Yes, it’s that time of year again where all you see on TV and online are BLACK FRIDAY uber sales ads. We’re not here to tell you where to find the cheapest of anything. For us it’s more about supporting the up and comers or the folks who keep jobs in our fine state and contribute to growing our local economy.

Wisconsin is a mighty lucky state because we have a booming bicycling industry. We wouldn’t have such great riding if we didn’t have  Trek, Pacific/Schwinn, Planet Bike, Hayes/Sun Ringle, Fyxation, 1/8th Inch (aka Wheel & Sprocket), and many more cycling companies big and small. The only bummer about those companies is that they don’t do a whole lot of manufacturing within our state. A lot of it is simply either product development, customer service, or sourcing from other countries. (Don’t get me wrong. They are still creating jobs for people, but manufacturing has a long history with our state and it’s sad to see there’s not much of it left.)

Trek’s only actually MADE IN AMERICA bikes are the most expensive Madones, TT bikes, and I think one Domane series. All the rest are manufactured in Taiwan and assembled here. There’s some cloud over people who still believe Trek is able to offer $500 bikes that are made in the USA. WRONG. No company could offer bikes for that cheap (yes, $500 for a bike is considered cheap nowadays, sorry to break it you!) . If they did, they’d go out of business almost immediately. $500 barely covers the cost of steel/aluminum tubing and that’s not even counting the components to get you riding.

Schwinn/Pacific hasn’t been made in the US for YEARS. The days of Chicago made Schwinns are long dead and they were bought up by big box bike supplier Pacific, who also owns Cannondale. I don’t know if any Schwinn is made in the US anymore. Cannondale I think has a few that are.

Moral of the story…research before you buy and before you scoff at the $1500-3000 price range of a custom made bike in the US, know that cost of labor in the US is much greater and the cost of steel/aluminum,titanium tubing as well as sourcing carbon and molding it is SUPER expensive.

On to the point…there are a few companies base here that actually DO manufacture their goods right here in good old Wisco. We like to support them because they develop products, manufacture products, host customer service at their facilities, and are huge supporters of advocacy in our state.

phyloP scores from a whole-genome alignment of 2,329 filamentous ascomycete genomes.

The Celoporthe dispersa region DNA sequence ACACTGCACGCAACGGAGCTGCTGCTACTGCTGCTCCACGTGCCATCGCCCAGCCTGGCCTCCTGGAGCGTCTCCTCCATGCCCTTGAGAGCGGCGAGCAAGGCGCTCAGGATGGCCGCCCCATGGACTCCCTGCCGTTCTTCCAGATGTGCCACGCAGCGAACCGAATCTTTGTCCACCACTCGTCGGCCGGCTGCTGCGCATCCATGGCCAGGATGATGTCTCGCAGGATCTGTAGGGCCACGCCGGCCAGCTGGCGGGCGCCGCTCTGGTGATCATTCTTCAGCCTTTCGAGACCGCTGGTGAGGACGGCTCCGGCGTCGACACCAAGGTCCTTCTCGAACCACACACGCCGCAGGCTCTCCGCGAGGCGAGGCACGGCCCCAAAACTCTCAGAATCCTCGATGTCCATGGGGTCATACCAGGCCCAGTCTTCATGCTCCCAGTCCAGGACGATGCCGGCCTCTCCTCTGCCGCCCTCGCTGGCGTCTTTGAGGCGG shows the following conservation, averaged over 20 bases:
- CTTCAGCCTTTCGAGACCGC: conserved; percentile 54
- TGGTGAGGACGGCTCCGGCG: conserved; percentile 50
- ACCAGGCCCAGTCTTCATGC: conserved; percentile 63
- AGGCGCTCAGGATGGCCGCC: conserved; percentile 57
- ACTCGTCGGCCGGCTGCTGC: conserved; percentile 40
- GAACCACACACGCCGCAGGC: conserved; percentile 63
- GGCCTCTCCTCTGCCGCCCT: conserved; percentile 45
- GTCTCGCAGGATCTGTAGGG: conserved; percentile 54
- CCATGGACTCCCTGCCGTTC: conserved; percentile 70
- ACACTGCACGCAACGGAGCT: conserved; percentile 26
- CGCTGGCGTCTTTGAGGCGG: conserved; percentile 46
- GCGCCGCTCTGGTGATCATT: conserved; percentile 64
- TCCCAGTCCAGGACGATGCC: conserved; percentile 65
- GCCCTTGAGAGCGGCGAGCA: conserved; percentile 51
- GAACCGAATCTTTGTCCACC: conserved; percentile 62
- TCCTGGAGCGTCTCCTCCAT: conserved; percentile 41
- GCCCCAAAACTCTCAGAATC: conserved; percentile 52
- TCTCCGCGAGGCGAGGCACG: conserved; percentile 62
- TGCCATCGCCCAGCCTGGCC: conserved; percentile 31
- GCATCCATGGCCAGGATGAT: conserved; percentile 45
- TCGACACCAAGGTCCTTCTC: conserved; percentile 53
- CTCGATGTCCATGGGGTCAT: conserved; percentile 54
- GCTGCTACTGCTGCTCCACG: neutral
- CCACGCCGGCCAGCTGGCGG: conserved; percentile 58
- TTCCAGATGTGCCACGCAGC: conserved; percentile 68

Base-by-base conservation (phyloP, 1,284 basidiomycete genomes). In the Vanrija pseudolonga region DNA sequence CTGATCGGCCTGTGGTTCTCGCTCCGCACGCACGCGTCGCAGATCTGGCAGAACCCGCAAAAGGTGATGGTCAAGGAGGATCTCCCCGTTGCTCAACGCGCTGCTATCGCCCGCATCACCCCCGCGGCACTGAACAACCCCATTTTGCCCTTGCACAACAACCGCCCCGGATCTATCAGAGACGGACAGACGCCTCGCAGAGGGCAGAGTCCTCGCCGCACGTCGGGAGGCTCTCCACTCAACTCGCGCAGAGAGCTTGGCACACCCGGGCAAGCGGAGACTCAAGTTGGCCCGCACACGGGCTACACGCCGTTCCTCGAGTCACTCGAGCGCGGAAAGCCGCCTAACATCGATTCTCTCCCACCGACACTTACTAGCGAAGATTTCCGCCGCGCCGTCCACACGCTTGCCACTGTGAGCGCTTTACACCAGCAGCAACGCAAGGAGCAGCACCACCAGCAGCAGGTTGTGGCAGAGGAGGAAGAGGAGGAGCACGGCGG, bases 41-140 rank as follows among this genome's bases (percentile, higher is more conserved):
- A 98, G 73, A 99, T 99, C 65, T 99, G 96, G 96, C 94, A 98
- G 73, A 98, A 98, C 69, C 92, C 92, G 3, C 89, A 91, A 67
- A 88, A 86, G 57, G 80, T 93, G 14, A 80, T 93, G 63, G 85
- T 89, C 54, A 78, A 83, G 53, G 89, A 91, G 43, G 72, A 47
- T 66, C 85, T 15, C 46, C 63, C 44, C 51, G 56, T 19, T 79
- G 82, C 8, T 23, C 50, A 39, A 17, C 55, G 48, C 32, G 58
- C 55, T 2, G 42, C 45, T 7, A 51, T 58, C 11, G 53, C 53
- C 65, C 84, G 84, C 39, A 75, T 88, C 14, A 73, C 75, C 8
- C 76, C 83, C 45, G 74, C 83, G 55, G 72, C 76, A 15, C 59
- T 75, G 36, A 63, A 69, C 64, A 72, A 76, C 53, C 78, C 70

We won’t get into the complete history of the Waterford company, you can find that on their website. They were basically born out of the ashes of the original Schwinn company going bankrupt.

Waterford makes custom steel frames for consumers and Gunnar is the brand they use for production style frames. The company had also been building bikes for Terry Bicycles, the all women’s brand, who later was bought out by another company so gone are the days of a good by women, for women USA designed and built bike. I’m sure Waterford could reproduce something similar to what Terry was asking of them.

Waterford also builds the famous Rivendell frames. The guys at Riv give them the specs and Waterford crafts their sometimes strange, but beautiful designs.

I personally dealt with Richard/Marc while planning for the Saris Gala and they are very generous people who have a great love for what they do and for supporting cycling culture here in Wisconsin.


Oh how we love Scout Bags! Scout master Seth runs a small, but efficient operation. His web store features a selection of pre-made bag designs, but he’ll gladly work with you on getting something done up in customer colors. I had approached Seth/Scout Bags about getting something sent over for the Saris silent auction and ended up ordering a bag from him. He was so nice and he’s local (Wausau, WI), how could I not have?!

I had my Timbuk 2 swig stolen out of my car last this past summer while out on a training ride and was feeling naked not having a good everyday bag to carry around misc. items. Once I gave my demands Seth quoted me a couple week lead time due to a few orders he was currently fulfilling, which ended up being perfect for me as I earned a commuter incentive that allowed me (Cassadra) to get some money towards the purchase of some commuter goods.

The bag showed up at my office right around the time he had quoted me and I was blown away. The quality is excellent and the size of the bag (the Tomb model) was big enough to lug around a lot of gear, without being TOO huge for my girly frame.


Selle An-Atomica has been churning out fine leathery goodness since 2007. They have a cult like following for people who were looking for something similar to a Brooks saddle, but with a cut out for the sensitive areas. The beautiful saddles are manufactured right here in good ol’ Wisconsin and are currently on holiday special for $99. For an amazing leather saddle, that’s quite the steal!

That’s all she wrote for now. We’re always on the look out for more made in Wisconsin and Made in the USA products. Send us some of your favorites!